220px-secularhumanismlogo3dpriderainbowcolorsFounded on September 2, 2011, by Atheists with a vision of community, service, and friendship, BE. Orlando has evolved into a resource for secular and Humanist individuals in central Florida, a place of building bridges across differences for people of all faith and non-faith worldviews, and an advocate for the truth that kindness and compassion are human potentials transcending faith and non-faith. Visible, active, contributing volunteers who live fulfilling lives of positive humanism negate harmful myths about morality and meaning being predicated on service to God.

As the secular demographic in America continues to rise, so does the need for relevant perspective-specific resources and communities to serve that population. One of the most-hated and misunderstood identities, those of non-faith face marginalization, discrimination, and bullying.  Sometimes subtle; often isolating, always harmful. Regional, state, and national resources are available to help.  And right here in Central Florida there are secular organizations providing support, hope, opportunity, and community for individuals of non-faith.  You are not alone.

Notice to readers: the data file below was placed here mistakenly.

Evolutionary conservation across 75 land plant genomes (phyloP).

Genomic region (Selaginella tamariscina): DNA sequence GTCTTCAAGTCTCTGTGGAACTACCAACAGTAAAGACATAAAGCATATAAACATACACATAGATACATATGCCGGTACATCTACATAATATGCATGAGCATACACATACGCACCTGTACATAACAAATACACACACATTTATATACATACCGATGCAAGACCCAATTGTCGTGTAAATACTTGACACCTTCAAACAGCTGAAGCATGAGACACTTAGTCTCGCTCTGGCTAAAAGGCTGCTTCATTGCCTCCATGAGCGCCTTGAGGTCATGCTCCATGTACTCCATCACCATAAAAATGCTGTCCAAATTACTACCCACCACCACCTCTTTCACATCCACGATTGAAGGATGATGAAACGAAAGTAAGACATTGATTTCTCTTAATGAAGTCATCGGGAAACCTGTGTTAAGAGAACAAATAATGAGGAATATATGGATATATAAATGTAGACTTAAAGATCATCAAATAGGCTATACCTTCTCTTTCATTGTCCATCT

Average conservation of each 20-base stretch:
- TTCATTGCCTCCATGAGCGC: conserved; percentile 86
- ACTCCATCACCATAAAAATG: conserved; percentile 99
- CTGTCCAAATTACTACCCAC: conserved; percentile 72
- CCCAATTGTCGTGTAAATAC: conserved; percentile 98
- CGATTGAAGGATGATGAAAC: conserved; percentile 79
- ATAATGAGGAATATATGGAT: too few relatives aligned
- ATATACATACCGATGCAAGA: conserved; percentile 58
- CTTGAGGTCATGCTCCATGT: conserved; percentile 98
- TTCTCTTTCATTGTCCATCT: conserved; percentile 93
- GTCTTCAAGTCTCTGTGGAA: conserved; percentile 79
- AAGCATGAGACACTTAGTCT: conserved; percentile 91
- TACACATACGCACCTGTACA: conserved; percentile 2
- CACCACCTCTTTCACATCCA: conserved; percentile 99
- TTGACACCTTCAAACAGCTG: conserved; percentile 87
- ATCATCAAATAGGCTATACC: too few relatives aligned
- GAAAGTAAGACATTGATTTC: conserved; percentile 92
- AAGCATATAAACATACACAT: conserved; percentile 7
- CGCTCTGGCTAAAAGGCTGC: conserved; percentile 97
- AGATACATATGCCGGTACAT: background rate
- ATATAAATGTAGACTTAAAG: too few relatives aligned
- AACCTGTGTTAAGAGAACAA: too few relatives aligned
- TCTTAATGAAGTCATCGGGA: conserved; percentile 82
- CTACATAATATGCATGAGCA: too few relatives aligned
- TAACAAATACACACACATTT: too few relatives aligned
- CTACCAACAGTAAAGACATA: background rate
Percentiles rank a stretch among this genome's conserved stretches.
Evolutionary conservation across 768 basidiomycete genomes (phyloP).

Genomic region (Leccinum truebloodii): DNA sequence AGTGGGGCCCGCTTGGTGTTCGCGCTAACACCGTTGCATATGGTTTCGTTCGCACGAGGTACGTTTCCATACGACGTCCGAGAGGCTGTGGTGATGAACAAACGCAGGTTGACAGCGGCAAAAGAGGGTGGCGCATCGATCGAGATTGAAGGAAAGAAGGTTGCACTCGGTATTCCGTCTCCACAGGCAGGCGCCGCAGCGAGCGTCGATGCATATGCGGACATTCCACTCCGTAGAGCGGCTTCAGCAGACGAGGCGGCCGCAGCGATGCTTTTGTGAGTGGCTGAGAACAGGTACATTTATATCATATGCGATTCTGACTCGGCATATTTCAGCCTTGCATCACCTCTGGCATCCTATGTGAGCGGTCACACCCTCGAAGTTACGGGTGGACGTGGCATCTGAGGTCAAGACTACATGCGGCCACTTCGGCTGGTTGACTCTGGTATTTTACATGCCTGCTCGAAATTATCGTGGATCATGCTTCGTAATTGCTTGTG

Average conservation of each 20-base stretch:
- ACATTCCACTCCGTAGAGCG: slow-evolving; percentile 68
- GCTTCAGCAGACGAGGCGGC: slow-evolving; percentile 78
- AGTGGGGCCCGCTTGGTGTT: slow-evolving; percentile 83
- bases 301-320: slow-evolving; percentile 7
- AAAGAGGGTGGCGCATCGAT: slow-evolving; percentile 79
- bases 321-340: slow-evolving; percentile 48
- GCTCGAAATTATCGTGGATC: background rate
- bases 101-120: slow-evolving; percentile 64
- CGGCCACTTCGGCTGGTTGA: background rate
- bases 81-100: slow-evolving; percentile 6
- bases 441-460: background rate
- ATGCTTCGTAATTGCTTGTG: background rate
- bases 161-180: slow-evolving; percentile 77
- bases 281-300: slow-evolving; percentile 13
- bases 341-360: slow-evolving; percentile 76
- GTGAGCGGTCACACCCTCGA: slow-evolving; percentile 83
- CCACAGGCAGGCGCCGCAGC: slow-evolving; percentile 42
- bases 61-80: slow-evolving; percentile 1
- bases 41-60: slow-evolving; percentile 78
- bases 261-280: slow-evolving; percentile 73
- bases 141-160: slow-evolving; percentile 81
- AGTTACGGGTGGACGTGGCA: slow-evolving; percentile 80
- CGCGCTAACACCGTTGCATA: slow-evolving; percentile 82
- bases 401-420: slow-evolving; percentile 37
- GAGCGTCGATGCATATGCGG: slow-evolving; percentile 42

Join our journey.


The core values of Service, Gratitude, and Inclusiveness will guide BE. Orlando into the adventure of the next years.  We will continue to cultivate a connected community that fosters acceptance, inclusion, and positive living.   We hope to see you on the journey – join us!

  • Involvement opportunities – join us for volunteering, educational events, and partner events with other organizations in the secular network.
  • Leadership opportunities – BE part of the leadership team – host events, advise and steer our mission and services, or grow our partnerships.




World Humanist Day

World Humanist Day is celebrated every year on June 21 by declaration of the American Humanist Association and the International Humanist Ethical Union (IHEU).

It is an opportunity for humanists and humanist organizations to celebrate and inform communities about the positive values of Humanism and to share the global concerns of the Humanist movement.

On this day, consider engaging in service that impacts our fellow humans, celebrate your connection to others through unexpected acts of kindness, and join with other Humanists by seeking out and joining secular organizations in your community.  Read more about non-faith communities here.

Freedom of Thought Report

The IHEU continually researches the international discrimination against persons of non-faith and posts a Freedom of Thought Report.

“The rights of the non-religious, and the rights of religious minorities and non-conformists, are a touchstone for the freedoms of thought and expression at large…Silence the non-religious, and you silence some of the leading voices of responsible concern in society.” – Gulalai Ismail and Agnes Ojera